A heroic Whitton sergeant who ran away aged 17 to fight fascism in the Spanish Civil War will have his story told at Twickenham Museum.

Sergeant Julian Waring Reid's job, as a target spotter for the anti tank regiment, put him in the thick of the action, but he never got wounded.

This luck was put down to his lucky carriage clock, which he carried with him everywhere and hand painted with the places he had been.

In January 1946, four days before he was due to return home, he forgot his lucky clock and was killed by a freight train on a railway crossing in Germany. He was 27 years old.

Curator Ed Harris said: "He was a local character, it's going to be great to include this extraordinary story."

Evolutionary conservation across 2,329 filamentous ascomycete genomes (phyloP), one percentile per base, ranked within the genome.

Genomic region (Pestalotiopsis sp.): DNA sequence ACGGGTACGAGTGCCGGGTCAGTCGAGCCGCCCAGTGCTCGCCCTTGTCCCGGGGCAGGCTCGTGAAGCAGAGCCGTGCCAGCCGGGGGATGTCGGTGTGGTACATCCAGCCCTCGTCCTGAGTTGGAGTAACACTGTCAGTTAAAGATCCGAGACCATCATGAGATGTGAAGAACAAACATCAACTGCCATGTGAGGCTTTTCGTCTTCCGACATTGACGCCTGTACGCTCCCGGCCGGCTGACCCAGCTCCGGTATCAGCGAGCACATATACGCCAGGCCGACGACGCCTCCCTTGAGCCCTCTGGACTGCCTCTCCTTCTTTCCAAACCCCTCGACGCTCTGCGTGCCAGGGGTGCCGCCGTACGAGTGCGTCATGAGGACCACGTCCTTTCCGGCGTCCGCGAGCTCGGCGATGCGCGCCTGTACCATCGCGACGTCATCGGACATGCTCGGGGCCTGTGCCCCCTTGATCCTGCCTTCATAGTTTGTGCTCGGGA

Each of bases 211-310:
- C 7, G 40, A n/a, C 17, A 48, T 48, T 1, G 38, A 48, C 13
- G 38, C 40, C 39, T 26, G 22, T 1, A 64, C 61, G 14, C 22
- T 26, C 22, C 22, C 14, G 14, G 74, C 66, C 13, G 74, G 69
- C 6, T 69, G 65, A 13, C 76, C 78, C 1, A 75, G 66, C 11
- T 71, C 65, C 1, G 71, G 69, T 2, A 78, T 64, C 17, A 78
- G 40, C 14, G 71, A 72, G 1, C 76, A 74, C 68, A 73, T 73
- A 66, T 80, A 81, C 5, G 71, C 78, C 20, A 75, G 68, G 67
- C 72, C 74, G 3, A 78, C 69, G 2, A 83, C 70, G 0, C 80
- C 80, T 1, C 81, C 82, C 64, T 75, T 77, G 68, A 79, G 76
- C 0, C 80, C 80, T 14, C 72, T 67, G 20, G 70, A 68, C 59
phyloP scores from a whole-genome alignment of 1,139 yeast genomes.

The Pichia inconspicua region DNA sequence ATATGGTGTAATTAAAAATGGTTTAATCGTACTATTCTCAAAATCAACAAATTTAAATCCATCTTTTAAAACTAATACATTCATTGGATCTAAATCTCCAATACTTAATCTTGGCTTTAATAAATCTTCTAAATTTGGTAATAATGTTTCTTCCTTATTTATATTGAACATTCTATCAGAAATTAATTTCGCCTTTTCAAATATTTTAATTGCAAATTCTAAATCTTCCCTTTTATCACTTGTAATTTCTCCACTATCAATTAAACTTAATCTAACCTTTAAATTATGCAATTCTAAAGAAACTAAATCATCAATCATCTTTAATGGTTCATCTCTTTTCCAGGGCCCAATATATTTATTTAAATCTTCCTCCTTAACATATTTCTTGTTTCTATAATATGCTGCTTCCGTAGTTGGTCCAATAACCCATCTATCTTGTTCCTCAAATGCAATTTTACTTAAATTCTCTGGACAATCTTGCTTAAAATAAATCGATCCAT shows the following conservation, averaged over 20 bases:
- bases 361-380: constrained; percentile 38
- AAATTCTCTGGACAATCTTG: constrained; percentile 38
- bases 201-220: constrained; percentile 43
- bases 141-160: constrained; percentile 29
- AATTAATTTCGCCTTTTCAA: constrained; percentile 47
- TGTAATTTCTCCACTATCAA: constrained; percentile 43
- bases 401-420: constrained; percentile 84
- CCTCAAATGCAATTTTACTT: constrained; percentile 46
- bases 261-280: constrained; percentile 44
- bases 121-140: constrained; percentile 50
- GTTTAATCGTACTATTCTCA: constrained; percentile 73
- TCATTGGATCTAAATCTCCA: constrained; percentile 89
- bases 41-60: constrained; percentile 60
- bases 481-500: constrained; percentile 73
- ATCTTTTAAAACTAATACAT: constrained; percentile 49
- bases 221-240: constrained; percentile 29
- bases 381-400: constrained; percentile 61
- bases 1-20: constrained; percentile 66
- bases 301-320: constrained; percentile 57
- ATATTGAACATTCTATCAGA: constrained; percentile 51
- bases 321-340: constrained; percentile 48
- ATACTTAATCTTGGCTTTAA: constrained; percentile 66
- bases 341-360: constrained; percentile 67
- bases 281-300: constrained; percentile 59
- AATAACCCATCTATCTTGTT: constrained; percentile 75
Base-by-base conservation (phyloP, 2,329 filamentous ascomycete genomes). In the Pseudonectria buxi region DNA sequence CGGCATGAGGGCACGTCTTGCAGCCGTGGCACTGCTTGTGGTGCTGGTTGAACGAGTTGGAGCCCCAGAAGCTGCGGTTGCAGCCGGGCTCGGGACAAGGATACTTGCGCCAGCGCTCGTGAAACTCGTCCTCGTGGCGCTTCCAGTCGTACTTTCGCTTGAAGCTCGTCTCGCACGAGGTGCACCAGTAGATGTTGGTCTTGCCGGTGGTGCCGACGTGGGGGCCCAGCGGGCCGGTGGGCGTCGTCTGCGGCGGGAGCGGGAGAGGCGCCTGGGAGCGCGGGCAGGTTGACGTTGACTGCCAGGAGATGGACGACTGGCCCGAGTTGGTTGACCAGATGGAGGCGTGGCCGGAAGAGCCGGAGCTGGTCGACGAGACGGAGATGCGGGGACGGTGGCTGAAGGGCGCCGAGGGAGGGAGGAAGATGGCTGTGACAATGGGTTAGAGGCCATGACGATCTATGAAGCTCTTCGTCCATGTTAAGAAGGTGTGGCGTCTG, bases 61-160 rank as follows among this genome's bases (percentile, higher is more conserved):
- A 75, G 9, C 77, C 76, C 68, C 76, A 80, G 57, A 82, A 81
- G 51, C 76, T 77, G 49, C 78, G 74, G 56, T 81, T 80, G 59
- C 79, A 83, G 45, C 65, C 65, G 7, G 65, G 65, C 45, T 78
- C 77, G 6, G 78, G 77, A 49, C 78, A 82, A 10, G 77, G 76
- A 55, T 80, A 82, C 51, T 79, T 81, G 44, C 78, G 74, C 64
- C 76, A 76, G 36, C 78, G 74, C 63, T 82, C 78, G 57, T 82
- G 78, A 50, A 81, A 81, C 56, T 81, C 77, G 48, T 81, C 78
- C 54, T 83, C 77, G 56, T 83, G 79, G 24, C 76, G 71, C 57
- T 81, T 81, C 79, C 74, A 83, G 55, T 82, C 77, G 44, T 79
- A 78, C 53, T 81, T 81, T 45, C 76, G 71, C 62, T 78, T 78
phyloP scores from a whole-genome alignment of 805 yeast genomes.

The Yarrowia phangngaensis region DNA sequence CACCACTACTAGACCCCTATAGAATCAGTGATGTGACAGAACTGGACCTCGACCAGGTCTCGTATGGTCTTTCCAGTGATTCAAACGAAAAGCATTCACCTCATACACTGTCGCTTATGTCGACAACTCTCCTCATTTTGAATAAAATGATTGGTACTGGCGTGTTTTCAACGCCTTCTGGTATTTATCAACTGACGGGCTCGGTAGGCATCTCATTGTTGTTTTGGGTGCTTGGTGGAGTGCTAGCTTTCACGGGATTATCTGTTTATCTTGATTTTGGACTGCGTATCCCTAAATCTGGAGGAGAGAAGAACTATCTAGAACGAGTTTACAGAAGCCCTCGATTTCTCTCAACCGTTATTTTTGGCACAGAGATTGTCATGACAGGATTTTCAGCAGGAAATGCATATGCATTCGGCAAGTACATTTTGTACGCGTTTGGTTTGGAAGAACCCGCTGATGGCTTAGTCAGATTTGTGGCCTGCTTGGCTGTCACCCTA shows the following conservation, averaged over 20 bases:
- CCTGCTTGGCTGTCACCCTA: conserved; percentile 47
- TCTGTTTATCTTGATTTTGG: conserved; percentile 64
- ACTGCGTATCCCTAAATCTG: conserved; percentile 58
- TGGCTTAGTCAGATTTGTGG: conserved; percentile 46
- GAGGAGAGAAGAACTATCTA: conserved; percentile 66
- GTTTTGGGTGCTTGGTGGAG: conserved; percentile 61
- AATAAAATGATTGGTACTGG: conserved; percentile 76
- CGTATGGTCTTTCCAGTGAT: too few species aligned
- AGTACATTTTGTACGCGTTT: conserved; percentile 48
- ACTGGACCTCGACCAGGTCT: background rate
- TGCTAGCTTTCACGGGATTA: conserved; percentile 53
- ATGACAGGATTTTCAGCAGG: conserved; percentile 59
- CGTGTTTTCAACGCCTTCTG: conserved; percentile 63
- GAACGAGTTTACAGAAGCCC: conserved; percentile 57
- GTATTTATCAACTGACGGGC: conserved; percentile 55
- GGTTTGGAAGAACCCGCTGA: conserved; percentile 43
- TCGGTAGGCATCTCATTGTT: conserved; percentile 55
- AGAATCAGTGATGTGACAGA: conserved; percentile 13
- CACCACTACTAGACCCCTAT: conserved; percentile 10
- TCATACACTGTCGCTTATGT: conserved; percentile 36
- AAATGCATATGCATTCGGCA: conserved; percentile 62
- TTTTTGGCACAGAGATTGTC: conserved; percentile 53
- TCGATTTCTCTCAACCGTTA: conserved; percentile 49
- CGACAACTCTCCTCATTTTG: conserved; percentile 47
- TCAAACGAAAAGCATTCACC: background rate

Sergeant Waring-Reid's nephews, James and Peter Rand, handed over the clock, his medals, and other memorabilia to the museum on March 29.

"These two brother have been very gracious in allowing us to look after these artifacts," added Mr Harris.

"What's more, we heard the clock start ticking, and it hadn't worked for a long time."

Sergeant Waring-Reid survived Dunkirk, North Africa, and was amongst the first on shore during the D-Day landings after which he helped liberate Holland and Denmark, and capture Germany.

James Rand visited his grave in Munich for the first time last year, in time for his uncle's 99th birthday.

Peter Rand said: "Coincidently, some years ago, a spiritualist told my brother James that my Uncle had been in touch and had asked that his clock should be passed to a museum, so it does appear that he has finally got his wish."

It's hoped this dedicated display will commemorate his achievements for his centenary birthday.